If you’re anything like me, those two things won’t come naturally; they’ll prove to be a significant heart struggle. So how do we get better? With DISCIPLINE.
A disciplined person inserts good habits into their schedule, repeating them over and over again even when they don’t feel like it. For the Christian, there are many spiritual disciplines: spending time in prayer, reading the Scriptures, attending church, participating in a small group, giving generously of your time and money, and more.
For Christian families, these same spiritual disciplines need to be prioritized: spending time in prayer (with your spouse) // reading the Scriptures (with your kids) // attending church (as a family) // participating in a small group (with your spouse) // giving generously of your time and money (in a way that involves your children).
But I’m concerned that there’s an essential spiritual discipline—with specific ramifications for families—that often gets neglected: It’s the spiritual discipline of saying no.
Before I continue, read Galatians 5:13-15: “You, my brothers and sisters, were called to be free. But do not use your freedom to indulge the flesh; rather, serve one another humbly in love. For the entire law is fulfilled in keeping this one command: ‘Love your neighbor as yourself.’ If you bite and devour each other, watch out or you will be destroyed by each other” (NIV, emphasis added).
To indulge means to allow oneself to enjoy the pleasure of. The Apostle Paul is warning us: “Don’t allow yourself to enjoy the pleasures of sin.” But take another look at those verses. There are specific relational consequences when we indulge the flesh. We are never just sinning in isolation—our spouse, our children, our siblings and our parents will be impacted by our sins.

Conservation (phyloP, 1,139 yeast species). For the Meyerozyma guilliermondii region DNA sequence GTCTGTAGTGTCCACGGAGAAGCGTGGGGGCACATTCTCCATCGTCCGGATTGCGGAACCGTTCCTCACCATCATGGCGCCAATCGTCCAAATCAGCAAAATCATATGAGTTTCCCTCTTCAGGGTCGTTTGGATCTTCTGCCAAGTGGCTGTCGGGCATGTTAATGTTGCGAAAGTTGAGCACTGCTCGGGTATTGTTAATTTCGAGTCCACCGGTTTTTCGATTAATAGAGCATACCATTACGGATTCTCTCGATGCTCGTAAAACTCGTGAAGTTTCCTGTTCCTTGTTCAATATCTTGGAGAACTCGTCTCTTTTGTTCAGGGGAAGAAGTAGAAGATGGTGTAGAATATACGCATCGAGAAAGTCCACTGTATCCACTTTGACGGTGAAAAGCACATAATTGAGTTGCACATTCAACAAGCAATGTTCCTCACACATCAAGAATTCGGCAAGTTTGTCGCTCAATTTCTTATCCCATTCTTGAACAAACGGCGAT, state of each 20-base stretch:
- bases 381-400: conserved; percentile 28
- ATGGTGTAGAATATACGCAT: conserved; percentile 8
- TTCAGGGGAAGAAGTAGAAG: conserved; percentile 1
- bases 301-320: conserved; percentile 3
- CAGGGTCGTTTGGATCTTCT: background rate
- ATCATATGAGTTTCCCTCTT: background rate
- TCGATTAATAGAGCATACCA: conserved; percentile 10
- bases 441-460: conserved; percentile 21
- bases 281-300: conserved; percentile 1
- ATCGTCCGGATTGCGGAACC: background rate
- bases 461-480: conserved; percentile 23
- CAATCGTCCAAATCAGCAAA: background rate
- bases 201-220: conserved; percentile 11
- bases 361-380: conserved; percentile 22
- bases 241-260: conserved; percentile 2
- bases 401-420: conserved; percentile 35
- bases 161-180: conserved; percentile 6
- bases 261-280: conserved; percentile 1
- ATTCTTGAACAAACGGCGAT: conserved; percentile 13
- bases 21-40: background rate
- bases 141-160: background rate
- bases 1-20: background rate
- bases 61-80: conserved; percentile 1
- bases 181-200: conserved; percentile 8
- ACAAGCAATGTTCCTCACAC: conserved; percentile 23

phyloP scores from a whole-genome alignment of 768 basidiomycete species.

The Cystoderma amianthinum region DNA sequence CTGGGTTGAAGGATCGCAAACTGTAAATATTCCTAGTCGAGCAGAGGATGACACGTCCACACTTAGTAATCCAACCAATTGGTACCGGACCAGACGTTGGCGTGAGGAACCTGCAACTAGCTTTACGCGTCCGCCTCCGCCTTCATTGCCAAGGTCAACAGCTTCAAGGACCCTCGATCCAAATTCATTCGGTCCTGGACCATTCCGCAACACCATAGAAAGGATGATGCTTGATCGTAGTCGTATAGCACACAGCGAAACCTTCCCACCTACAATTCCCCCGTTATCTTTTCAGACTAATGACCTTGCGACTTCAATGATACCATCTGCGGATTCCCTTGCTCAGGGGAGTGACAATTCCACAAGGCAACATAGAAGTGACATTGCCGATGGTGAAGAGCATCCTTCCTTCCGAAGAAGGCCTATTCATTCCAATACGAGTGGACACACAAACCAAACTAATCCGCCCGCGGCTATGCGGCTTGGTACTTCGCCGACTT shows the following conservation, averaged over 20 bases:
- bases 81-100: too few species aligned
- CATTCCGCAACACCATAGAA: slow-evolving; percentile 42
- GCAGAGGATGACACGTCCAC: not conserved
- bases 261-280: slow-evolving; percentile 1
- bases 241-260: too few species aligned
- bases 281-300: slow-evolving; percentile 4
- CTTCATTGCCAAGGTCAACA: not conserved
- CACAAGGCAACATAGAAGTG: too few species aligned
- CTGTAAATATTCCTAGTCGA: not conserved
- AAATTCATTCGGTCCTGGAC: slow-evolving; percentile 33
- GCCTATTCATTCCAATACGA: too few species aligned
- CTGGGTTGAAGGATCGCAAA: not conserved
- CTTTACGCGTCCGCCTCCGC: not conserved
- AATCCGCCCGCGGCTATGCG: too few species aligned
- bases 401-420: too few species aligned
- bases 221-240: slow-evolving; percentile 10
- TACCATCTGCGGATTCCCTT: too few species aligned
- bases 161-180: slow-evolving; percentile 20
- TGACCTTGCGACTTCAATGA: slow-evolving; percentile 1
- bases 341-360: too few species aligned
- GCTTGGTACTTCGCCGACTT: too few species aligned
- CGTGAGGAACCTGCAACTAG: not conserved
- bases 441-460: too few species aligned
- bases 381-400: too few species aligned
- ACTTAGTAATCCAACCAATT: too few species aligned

Let me phrase what I’m trying to communicate in a different way: A family becomes a healthy family when members of that family say no. When husbands and fathers say no to indulging the flesh, the home becomes a safer place. When wives and mothers say no to the pleasures of sin, the family becomes a healthier unit. When brothers and sisters and children say no to themselves, they won’t bite and devour each other—both literally and spiritually!
Disciplining yourself to say no to sin will be hard, just as surrendering to God’s kingdom and living for his purpose is hard. Indulging the flesh is natural for us all, but Jesus understands our inability. Not only does he forgive us when we stumble, he now lives within us and helps us say no to sin and choose instead to serve our family in humble love.
A family becomes a healthy family when members of that family commit to the discipline of saying no to themselves and refuse to indulge the sinful nature. When you live in the power of the Holy Spirit, a beautiful and wonderful home becomes possible!
This resource is from Paul Tripp Ministries. For additional resources, visit www.paultripp.com. Used with permission.